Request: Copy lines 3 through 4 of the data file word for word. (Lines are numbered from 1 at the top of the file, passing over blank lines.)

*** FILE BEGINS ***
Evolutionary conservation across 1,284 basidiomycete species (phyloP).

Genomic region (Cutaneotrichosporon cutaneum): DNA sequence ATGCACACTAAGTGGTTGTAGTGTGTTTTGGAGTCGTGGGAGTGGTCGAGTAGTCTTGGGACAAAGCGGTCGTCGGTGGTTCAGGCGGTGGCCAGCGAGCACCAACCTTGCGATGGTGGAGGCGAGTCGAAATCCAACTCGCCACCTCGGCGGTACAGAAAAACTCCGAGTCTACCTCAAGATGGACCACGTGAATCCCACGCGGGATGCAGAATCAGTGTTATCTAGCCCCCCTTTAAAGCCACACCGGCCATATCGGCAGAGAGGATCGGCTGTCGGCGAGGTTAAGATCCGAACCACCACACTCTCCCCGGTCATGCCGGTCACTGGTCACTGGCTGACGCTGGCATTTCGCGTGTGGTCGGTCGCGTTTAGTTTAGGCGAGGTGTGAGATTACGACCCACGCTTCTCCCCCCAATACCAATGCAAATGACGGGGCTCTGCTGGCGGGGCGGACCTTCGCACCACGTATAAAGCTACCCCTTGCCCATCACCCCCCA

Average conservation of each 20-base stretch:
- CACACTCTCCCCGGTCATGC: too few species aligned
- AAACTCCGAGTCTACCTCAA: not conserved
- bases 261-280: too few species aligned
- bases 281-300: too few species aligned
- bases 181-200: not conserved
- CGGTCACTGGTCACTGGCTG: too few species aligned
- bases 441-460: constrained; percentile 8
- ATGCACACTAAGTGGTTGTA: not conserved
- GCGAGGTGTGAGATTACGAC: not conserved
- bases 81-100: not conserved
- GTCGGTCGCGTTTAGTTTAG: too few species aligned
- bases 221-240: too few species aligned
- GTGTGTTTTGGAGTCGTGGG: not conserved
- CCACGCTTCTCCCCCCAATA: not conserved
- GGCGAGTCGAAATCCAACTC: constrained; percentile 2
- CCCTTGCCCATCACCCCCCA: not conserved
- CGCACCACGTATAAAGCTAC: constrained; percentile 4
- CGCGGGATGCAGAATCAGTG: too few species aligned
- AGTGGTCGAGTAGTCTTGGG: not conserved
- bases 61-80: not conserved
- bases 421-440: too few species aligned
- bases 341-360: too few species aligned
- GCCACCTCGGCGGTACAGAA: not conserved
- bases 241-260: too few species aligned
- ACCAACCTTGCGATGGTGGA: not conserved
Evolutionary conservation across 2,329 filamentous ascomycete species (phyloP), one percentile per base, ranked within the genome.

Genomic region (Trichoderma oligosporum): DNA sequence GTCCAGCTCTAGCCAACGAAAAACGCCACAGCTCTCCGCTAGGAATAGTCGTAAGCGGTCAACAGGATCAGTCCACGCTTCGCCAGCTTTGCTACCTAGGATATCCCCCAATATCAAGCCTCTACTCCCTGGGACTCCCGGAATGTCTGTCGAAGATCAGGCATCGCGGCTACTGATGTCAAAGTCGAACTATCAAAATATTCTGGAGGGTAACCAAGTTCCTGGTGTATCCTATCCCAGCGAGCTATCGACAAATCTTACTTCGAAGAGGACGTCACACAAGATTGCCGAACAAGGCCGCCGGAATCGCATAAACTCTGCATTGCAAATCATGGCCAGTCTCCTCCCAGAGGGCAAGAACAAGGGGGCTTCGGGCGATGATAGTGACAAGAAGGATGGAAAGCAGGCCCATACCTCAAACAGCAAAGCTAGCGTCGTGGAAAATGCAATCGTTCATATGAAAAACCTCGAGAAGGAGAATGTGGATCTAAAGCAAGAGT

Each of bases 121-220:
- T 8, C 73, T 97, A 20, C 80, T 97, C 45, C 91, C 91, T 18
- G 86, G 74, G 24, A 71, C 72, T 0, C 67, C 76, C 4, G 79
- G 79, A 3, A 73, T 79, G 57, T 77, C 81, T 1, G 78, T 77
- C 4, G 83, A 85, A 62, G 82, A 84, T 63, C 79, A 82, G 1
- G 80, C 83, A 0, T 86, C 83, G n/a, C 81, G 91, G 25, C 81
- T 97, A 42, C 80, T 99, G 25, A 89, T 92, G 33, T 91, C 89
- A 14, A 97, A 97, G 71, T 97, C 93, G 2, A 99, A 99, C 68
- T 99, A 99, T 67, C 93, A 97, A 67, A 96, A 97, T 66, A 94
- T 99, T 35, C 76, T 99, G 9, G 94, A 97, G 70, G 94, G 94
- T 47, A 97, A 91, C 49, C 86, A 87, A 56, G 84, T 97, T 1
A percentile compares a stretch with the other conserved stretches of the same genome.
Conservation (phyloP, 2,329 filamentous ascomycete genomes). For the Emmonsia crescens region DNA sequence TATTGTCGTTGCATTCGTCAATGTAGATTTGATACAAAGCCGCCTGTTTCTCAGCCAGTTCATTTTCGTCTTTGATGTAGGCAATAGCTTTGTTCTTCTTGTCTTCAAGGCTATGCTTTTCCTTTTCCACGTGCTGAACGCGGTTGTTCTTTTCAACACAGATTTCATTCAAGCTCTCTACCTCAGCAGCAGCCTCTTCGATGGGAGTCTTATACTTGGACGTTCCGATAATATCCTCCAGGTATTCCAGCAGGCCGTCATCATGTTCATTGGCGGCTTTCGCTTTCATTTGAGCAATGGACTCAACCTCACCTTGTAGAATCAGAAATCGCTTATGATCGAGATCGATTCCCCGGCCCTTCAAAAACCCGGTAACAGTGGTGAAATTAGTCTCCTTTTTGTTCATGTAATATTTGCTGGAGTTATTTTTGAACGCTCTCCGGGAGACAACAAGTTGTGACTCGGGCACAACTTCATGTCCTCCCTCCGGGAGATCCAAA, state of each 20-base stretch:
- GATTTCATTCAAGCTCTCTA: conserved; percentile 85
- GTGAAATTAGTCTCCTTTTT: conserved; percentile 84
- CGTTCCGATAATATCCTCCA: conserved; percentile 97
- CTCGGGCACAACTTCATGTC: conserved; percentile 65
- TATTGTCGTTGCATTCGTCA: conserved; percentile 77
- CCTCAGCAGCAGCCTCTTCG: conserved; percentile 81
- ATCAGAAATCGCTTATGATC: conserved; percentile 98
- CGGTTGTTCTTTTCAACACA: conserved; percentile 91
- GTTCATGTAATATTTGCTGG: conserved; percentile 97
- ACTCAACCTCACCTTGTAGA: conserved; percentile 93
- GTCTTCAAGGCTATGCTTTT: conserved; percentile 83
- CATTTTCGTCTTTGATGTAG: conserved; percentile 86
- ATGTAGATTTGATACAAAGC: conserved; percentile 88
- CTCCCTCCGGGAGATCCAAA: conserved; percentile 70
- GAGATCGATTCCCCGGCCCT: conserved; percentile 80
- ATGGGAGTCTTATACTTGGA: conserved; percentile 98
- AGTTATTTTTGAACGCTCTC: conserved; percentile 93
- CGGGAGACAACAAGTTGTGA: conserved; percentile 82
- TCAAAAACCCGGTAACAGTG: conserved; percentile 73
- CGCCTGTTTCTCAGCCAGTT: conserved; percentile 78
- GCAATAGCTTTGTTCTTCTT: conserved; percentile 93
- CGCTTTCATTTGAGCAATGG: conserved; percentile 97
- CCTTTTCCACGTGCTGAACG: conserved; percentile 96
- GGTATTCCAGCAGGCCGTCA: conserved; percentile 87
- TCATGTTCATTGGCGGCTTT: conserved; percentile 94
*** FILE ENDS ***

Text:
Average conservation of each 20-base stretch:
- CACACTCTCCCCGGTCATGC: too few species aligned